Nokia (NOK) is currently facing a dilemma -- mostly people are familiar with the mobile phone business of the company. However, Nokia has telecom equipment business known as Nokia Siemens, a joint venture between Nokia and Siemens (SI). The company has 50% stake in the venture, and currently, it is pondering whether to sell its stake or buyout Siemens' stake in the venture. Recently, the pact between the companies has expired, and parties are now free to sell their stake in the venture without consulting each other.
Nokia's mobile phone business is suffering at the moment, and it is expected to grow at a low rate in the short term. However, Nokia Siemens have recently turned into a contributor towards the cash flows of the company, that's where the dilemma lies -- should the company sell its stake and take the cash for the mobile business, or should it buyout Siemens and strengthen future cash flows? Let's look at the options.
What Should Nokia Do With Nokia Siemens?
Nokia Siemens is valued between $7.75 billion and $13 billion. The venture had been suffering due to a decrease in the demand for networking equipment and competition from Ericsson (ERIC) and Asian manufacturers. However, recently, the venture has been able to increase its margins. It has also affected Nokia's overall margins, and somewhat cushioned the decline in margins from the company's mobile phone business.
Nokia has three options: first, buy Siemens' stake in the venture and take full control of the networking business. However, based on current valuation of the venture, Nokia will have trouble paying for Siemens' stake. The company is facing its own cash troubles and it would like to keep cash in order to support its mobile phone business. Another way to fund the transaction can be a mix of debt and equity issue. At the moment, issuing equity will not be an attractive option due to the distressed stock price. On the other hand, long-term debt of the company stands at $6.57 billion -- a mixture of debt and existing cash reserves can be used to carry out the transaction.
Second option for the company is a joint buyout of Siemens' stake. Nokia has already held talks with Alcatel-Lucent (ALU) about buying Siemens stake in the venture -- so, this option looks the most likely. Nokia wants to control the networking equipment business as it can support its ailing mobile devices segment. However, the company does not have the cash to carry the transaction on its own. The best option at the moment for Nokia is a joint bid for the Siemens' stake.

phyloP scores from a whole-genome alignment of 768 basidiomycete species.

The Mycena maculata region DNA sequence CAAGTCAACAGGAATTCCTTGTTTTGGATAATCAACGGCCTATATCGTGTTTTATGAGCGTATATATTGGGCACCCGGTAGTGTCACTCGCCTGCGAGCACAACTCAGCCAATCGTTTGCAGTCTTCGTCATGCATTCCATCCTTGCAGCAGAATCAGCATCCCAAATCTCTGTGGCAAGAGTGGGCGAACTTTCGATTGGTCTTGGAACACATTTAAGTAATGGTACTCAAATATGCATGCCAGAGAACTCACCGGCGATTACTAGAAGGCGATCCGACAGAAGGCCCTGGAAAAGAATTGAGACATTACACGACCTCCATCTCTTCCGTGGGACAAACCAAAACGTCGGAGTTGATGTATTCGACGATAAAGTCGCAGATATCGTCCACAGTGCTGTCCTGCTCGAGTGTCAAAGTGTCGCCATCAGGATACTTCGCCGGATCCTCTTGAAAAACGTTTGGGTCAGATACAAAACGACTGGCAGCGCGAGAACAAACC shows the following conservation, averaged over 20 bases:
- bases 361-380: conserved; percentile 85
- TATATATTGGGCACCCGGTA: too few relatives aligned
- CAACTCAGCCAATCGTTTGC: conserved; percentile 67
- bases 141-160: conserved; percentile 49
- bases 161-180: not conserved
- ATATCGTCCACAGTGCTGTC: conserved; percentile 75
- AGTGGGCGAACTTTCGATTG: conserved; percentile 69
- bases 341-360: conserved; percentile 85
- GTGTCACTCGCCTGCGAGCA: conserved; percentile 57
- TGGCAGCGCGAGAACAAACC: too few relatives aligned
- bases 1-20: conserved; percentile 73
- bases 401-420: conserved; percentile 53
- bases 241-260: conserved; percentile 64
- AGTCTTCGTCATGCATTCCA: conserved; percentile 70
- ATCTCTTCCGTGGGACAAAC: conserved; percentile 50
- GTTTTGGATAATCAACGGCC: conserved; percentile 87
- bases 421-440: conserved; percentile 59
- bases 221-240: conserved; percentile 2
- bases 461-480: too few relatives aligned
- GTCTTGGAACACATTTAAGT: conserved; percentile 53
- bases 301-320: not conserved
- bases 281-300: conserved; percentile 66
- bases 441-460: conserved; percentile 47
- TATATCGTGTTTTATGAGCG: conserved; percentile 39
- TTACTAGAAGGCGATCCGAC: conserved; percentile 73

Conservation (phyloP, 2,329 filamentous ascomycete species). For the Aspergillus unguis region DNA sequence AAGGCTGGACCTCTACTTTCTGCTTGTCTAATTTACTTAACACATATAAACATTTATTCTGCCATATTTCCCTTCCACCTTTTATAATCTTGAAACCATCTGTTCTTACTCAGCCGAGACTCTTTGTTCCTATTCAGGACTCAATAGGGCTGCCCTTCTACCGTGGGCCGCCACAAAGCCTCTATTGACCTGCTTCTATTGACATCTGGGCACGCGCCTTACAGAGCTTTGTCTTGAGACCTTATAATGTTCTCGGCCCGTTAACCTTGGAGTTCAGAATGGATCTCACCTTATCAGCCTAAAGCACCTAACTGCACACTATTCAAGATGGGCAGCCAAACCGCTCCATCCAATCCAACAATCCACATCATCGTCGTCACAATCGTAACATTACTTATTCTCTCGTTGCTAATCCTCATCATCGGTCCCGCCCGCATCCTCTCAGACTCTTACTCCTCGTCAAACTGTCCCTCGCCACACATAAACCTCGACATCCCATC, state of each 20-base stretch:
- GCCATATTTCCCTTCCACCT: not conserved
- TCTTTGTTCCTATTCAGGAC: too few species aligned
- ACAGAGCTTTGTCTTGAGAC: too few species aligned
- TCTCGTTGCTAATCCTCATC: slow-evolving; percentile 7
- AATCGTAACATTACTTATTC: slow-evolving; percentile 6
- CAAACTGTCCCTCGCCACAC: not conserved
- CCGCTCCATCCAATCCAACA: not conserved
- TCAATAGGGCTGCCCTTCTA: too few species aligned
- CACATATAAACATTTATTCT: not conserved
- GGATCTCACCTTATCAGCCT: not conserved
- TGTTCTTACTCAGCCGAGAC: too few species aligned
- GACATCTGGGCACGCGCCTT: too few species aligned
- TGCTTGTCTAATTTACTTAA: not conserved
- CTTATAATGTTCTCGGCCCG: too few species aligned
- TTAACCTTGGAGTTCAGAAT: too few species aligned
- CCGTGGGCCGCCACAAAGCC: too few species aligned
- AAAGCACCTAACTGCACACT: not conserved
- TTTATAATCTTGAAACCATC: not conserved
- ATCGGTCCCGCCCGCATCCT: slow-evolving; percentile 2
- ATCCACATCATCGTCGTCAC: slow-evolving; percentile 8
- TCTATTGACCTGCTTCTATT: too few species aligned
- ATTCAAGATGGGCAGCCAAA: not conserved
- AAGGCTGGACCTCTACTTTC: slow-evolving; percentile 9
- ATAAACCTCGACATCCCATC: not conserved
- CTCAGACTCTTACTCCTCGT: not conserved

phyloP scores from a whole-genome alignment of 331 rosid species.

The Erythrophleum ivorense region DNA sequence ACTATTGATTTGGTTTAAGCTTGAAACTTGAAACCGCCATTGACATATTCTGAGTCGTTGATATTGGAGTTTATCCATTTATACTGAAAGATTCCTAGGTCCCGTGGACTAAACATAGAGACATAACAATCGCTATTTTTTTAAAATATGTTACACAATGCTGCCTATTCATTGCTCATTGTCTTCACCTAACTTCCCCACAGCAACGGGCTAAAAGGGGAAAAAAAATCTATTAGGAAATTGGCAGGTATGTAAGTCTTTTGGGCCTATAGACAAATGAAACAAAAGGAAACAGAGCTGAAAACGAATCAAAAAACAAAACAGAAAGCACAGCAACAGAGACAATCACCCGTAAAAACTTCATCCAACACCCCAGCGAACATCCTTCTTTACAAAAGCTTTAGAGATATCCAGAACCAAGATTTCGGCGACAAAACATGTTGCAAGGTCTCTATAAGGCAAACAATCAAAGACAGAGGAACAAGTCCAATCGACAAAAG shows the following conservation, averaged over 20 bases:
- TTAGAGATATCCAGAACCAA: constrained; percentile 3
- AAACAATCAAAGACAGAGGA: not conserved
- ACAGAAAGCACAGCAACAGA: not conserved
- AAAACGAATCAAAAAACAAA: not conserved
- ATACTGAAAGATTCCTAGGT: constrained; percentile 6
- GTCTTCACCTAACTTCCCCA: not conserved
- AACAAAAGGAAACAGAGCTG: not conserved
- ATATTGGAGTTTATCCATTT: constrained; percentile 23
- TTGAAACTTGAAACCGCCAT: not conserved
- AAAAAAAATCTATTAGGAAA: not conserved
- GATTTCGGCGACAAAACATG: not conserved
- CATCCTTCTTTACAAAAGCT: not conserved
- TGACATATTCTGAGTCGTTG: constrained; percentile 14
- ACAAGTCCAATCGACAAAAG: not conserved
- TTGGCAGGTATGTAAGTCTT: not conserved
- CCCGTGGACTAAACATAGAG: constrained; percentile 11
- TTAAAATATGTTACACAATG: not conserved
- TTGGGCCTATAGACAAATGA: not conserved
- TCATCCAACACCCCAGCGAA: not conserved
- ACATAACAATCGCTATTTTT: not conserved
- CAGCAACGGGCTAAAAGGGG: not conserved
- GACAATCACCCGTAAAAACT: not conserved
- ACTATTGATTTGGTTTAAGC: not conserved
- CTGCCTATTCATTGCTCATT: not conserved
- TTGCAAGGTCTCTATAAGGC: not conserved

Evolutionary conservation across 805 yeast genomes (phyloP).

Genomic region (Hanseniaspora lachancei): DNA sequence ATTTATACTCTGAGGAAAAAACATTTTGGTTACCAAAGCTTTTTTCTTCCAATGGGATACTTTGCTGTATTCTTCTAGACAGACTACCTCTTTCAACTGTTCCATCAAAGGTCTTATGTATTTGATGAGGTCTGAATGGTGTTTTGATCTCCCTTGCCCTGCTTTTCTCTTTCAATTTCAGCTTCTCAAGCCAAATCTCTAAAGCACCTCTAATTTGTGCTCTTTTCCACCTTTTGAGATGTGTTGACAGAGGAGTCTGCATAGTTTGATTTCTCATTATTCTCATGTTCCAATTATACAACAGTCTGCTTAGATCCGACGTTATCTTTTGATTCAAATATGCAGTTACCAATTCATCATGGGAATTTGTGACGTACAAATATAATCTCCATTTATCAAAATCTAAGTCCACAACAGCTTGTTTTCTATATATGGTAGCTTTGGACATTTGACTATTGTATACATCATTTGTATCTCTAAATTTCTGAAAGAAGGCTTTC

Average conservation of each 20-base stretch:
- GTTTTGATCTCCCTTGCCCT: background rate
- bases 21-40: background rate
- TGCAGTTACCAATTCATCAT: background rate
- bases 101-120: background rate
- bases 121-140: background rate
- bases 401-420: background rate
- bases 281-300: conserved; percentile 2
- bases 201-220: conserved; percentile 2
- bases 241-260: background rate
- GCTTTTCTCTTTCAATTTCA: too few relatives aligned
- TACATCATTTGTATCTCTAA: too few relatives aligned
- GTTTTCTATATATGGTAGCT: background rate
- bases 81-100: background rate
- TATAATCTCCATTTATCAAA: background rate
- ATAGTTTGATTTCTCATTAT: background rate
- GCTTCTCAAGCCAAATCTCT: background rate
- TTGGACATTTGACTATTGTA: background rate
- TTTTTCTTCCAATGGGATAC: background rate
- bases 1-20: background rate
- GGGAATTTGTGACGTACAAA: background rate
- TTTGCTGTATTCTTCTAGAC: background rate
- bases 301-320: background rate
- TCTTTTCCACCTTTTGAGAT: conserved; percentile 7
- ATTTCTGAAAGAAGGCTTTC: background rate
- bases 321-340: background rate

Third option is the sale of Nokia's stake, which in my opinion, should not be availed. At the moment, networking equipment business is the best performing segment for the company -- it would not be wise to get rid of the best component when devices segment is performing poorly. In my opinion, Nokia should increase its stake in the joint venture instead of selling it.
Devices Segment Moving Towards High Margin Areas?
Overall sales distribution for the last year was interesting from the company's mobile devices segment. China, India, the Middle East and Africa are known to be the biggest markets for Nokia -- however, all of these regions recorded a decline in sales during the last year. On the other hand, Nokia was able to grow sales in North America by 28%, the only region showing growth. An interesting thing to note here is that sales volume for North America actually came down to 2.2 million units from 3.9 million units in 2011. This clearly indicates that the company was able to sell more of its high-end products in North America, which resulted in higher sales despite lower volumes. It is an encouraging sign for Nokia that North American customers are welcoming high-end products from the company.
Sales were mainly affected due to a lack of variety in its smartphone line. However, now the company has a diverse portfolio of touch screen smartphones, which will cater to a large set of customers. Average selling price in smartphones is also encouraging for the company as it is able to get a higher ASP for its smartphones. Furthermore, Nokia's cheaper smartphones are recapturing some of the lost market share in China and India -- I expect a substantial recovery in Asia and Africa.
It is clear that there is some recovery in the company's mobile devices segment. However, it will take some time for Nokia to make this segment profitable again. Meanwhile, Nokia Siemens can be a good support for the company. Nokia is an attractive bet at the moment. In my opinion, the stock is undervalued and the market is ignoring the value of Nokia Siemens due to the poor performance of its mobile devices segment. If Nokia increases its stake in the venture, it will be able to increase its cash flows in the short term as well as long term. Recovering mobile devices segment and increased cash flows from the networking equipment business should allow the company to post impressive numbers during the current year. As a result, I expect a considerable recovery in the stock price over the next 12 months.